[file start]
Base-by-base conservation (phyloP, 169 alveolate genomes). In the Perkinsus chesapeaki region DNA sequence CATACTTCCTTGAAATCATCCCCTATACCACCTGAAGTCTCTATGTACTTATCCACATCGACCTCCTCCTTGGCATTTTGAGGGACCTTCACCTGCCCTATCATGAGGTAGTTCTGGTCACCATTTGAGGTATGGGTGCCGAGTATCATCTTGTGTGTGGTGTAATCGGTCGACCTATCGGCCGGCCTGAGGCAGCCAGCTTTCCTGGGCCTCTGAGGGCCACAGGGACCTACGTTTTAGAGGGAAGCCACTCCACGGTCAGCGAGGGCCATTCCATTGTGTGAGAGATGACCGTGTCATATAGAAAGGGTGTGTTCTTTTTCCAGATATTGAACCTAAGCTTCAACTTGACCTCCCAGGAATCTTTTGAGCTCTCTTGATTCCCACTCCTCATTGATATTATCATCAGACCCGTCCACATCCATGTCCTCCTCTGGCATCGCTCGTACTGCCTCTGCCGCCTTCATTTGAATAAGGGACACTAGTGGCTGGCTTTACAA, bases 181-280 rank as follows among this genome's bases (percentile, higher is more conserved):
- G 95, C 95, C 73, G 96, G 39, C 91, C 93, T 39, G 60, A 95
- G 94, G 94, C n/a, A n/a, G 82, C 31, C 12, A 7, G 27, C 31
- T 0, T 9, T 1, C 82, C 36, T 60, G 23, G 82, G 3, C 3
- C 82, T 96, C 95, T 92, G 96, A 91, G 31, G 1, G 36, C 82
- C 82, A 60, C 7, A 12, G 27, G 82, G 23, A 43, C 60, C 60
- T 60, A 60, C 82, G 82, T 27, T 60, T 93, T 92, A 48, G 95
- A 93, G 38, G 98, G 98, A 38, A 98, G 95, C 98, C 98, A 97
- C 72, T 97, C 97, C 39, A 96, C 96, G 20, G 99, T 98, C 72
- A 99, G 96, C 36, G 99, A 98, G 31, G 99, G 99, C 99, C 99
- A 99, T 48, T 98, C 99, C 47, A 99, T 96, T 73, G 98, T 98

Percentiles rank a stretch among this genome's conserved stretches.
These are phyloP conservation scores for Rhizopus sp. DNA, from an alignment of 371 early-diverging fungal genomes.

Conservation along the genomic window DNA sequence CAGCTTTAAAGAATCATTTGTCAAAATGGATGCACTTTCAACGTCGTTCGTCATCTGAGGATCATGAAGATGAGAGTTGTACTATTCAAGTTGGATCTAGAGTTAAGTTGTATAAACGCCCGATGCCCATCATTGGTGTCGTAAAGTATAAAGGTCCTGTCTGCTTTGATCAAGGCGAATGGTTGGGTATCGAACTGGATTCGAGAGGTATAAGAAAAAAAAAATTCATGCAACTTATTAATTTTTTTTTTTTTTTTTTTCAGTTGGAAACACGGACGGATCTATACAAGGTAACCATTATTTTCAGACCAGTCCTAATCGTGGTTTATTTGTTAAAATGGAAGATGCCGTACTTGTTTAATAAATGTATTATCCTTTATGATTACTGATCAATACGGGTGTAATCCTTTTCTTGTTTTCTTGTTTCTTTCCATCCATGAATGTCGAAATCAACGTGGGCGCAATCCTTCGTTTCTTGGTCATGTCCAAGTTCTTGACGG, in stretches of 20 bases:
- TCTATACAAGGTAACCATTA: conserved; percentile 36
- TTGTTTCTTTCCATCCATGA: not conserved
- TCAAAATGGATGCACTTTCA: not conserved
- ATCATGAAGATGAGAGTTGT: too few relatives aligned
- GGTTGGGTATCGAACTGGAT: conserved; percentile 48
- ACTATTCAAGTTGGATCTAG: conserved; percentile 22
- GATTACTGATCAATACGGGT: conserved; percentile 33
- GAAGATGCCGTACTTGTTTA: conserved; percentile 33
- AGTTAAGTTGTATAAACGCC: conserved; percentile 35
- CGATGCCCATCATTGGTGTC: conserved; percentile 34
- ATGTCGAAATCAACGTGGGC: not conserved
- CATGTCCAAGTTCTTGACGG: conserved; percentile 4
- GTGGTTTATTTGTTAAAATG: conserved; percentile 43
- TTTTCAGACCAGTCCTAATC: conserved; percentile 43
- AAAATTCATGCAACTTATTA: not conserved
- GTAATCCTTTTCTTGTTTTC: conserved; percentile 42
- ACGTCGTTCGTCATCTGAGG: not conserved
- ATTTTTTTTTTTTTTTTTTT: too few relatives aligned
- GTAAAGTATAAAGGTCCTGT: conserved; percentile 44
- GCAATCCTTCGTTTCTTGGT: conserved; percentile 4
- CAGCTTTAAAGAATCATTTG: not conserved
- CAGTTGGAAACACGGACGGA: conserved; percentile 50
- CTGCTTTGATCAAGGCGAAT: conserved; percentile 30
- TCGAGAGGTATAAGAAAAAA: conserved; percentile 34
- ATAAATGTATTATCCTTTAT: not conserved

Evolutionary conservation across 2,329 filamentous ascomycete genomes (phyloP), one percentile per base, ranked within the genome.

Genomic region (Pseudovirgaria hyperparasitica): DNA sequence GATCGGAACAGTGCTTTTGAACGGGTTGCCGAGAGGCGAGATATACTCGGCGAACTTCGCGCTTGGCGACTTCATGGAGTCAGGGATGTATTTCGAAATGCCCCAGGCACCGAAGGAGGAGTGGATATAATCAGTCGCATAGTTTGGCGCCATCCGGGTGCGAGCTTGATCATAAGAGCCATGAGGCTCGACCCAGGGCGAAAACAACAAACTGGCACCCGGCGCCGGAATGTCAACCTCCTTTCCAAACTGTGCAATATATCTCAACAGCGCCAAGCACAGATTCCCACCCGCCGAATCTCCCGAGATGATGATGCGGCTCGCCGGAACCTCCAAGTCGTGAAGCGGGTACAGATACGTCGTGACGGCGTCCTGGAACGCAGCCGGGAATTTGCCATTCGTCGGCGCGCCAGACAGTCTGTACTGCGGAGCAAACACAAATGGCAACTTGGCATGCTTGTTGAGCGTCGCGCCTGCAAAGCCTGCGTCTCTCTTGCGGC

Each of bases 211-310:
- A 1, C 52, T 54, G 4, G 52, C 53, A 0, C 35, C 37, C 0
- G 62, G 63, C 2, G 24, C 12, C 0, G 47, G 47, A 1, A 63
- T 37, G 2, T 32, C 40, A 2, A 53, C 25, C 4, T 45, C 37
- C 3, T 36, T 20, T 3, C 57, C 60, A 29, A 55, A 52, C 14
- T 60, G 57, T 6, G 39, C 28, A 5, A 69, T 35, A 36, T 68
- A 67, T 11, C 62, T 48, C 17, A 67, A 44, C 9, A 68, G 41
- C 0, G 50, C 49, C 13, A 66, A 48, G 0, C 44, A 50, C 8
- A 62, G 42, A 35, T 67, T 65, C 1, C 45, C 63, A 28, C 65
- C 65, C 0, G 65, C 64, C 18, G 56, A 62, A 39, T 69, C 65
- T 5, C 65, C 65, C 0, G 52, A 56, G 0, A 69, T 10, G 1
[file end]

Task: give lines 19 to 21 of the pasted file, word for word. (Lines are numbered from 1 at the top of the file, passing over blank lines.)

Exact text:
- GGTTGGGTATCGAACTGGAT: conserved; percentile 48
- ACTATTCAAGTTGGATCTAG: conserved; percentile 22
- GATTACTGATCAATACGGGT: conserved; percentile 33